But none of this self reflection that I have done throughout this year would have been possible without the support of friends and family. The best feeling in life is getting a care package and opening it. It made me feel like Christmas morning inside whenever I was opening up the packages. Talking to my friends in Europe helped me keep my sanity.

Where I’ll be in life five years after the military, I do not know. But I know that I will take the experience both good and bad to my next journey in life and better myself.

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Memorial Day

It is currently 3am on the 27th as I write this and for everyone back home it is still the 26th of May.

I am posting this to share a common trait in fellow service members. We joined for various reasons and we knew what could happen if we did join, but here we are over 10 years after September 11, with many stories both good and bad. I am grateful that I have had the opportunity to serve and wear the same uniform as some of these people. I think that many people forget why we have Memorial Day. “I give unto them eternal life and they shall never perish”
 
Here is a couple pictures that I want to share with y’all, this is what he wrote to be read at his funeral.
 
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To close this out, here is my favorite poem by Chief Tecumseh

So live your life that the fear of death can never enter your heart. Trouble no one about their religion; respect others in their view, and Demand that they respect yours. Love your life, perfect your life, Beautify all things in your life. Seek to make your life long and Its purpose in the service of your people.

 

Prepare a noble death song for the day when you go over the great divide. Always give a word or a sign of salute when meeting or passing a friend, Even a stranger, when in a lonely place. Show respect to all people and Bow to none. When you arise in the morning, give thanks for the food and For the joy of living. If you see no reason for giving thanks, The fault lies only in yourself. Abuse no one and nothing, For abuse turns the wise ones to fools and robs the spirit of its vision.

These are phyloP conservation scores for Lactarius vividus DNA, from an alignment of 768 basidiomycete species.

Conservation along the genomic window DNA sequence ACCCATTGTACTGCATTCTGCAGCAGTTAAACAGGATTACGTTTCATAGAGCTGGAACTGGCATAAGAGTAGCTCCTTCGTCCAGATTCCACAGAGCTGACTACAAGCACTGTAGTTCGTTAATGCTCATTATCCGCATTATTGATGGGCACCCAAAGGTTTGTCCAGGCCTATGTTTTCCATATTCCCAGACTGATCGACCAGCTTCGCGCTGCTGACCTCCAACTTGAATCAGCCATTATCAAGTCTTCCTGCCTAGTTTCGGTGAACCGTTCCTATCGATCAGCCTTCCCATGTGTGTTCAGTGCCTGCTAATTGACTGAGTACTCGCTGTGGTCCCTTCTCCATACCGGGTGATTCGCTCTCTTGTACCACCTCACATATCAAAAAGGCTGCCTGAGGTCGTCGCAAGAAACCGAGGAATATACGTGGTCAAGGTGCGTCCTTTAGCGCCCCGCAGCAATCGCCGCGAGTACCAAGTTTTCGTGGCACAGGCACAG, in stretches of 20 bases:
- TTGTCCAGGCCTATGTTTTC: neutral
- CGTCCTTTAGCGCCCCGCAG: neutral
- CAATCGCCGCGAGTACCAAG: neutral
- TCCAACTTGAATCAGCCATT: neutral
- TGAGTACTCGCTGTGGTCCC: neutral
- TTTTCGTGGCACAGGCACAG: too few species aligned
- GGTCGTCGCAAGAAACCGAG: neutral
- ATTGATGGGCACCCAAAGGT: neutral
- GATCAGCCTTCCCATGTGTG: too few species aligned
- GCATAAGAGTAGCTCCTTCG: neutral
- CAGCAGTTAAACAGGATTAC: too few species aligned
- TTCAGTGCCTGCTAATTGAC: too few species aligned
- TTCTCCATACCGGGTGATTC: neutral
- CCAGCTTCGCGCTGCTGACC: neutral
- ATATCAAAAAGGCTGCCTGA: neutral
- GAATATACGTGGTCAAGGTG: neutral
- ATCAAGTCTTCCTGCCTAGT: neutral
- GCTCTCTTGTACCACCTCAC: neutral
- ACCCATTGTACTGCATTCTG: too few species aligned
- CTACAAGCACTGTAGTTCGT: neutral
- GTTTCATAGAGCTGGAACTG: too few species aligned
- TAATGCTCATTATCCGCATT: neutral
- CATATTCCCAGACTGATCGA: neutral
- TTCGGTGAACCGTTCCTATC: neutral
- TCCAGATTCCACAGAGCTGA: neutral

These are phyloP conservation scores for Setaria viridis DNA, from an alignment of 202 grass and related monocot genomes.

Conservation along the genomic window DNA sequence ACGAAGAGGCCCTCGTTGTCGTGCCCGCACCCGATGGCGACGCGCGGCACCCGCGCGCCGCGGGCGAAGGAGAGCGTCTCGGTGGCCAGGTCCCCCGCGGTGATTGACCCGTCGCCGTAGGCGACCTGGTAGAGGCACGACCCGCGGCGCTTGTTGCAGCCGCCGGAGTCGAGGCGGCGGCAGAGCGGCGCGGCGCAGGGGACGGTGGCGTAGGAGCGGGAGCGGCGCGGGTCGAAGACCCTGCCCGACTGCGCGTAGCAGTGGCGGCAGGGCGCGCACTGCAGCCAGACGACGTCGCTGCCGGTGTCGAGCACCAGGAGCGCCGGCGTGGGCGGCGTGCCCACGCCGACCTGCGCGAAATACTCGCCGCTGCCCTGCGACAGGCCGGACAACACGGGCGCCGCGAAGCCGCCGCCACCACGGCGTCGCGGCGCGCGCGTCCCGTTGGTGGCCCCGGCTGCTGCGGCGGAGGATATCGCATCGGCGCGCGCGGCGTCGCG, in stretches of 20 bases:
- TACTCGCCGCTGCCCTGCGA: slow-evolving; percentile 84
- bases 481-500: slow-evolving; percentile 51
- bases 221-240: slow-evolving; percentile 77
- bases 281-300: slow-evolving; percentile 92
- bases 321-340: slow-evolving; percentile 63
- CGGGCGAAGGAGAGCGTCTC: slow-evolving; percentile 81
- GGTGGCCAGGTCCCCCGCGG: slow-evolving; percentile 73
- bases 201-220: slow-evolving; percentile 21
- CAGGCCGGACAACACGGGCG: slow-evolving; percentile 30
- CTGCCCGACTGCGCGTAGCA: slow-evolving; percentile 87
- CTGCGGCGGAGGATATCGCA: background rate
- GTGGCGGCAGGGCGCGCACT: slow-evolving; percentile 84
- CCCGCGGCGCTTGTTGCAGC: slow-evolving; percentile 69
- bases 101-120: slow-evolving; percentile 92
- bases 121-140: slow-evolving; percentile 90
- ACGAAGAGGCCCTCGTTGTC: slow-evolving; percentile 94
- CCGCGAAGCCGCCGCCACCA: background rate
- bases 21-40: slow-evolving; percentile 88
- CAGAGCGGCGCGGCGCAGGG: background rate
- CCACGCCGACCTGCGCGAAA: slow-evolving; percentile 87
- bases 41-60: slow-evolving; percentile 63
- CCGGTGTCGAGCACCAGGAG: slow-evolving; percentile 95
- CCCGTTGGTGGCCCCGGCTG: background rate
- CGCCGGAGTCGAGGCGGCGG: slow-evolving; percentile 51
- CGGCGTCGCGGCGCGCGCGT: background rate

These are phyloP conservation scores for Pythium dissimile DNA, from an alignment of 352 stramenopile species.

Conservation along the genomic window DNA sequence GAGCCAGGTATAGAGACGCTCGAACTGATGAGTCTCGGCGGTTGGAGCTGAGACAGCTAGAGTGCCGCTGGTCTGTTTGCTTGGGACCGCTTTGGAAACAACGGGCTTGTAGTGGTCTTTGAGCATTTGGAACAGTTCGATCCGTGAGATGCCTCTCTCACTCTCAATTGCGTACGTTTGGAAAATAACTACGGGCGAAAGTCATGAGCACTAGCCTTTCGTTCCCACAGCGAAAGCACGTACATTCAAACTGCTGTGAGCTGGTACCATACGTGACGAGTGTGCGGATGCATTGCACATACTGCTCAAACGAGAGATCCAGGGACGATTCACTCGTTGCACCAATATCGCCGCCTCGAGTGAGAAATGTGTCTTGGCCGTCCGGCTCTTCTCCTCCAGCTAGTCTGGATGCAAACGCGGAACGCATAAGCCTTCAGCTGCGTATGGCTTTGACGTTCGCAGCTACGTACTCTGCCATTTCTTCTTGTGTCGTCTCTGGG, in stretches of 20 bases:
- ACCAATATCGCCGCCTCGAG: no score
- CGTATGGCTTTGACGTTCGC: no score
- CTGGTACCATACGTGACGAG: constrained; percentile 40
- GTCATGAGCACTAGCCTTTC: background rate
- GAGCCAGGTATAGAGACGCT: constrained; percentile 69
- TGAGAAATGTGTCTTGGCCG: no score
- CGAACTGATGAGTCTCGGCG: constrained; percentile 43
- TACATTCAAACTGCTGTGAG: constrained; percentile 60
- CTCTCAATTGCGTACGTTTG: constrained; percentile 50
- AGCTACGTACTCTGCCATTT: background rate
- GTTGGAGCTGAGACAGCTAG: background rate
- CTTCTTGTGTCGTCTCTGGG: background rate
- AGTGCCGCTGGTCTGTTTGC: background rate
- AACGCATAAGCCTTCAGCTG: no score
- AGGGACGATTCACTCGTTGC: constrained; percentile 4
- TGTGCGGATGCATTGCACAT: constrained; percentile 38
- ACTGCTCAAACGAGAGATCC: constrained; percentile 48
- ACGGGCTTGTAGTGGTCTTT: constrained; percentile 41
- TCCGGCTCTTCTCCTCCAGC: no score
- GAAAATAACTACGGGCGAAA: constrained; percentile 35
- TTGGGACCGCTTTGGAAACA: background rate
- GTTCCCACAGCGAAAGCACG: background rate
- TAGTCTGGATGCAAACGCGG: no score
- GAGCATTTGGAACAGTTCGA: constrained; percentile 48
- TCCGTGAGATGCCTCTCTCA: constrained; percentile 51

When it comes your time to die, be not like those whose hearts Are filled with fear of death, so that when their time comes

They weep and pray for a little more time to live their lives over again In a different way. Sing your death song and die like a hero going home.”

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Pictures of my European adventure

These are a few of the pictures that I took while in Europe.

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European Adventures

I have been granted a brief vacation from this hell hole. I smell the polluted air as I am being taken to the airport. With each breathe I take I know that it will be bitter sweet. The biggest problem that I have with leave is the fact that no matter how good the trip is, all your hopes and dreams come crashing down with each mile that your return flight takes.

This is my first trip alone, and surprisingly I was scared. I think that it’s a bit strange how I would rather repel out of helicopters than take a trip by myself. This will be a test in not only on how I transition from a deployed environment to civilization but to also gauge how I interact with a variety of cultures. I had a feeling that I would be judged by my profession and government not who I am. I can’t help the fact that I stepped up and served my country. Surprisingly all my fears have been non existent thanks to the group of people that I have met here so far. Our group last night consisted of people from Ireland, Austria, Colombia, Australia, New Zealand, France, and the USA. I think that this was the real life United Nations at work, everyone had their differences, but we had the time of our lives.

I will try to update this every day to write about what I’ve seen or experienced.

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Thirst is real update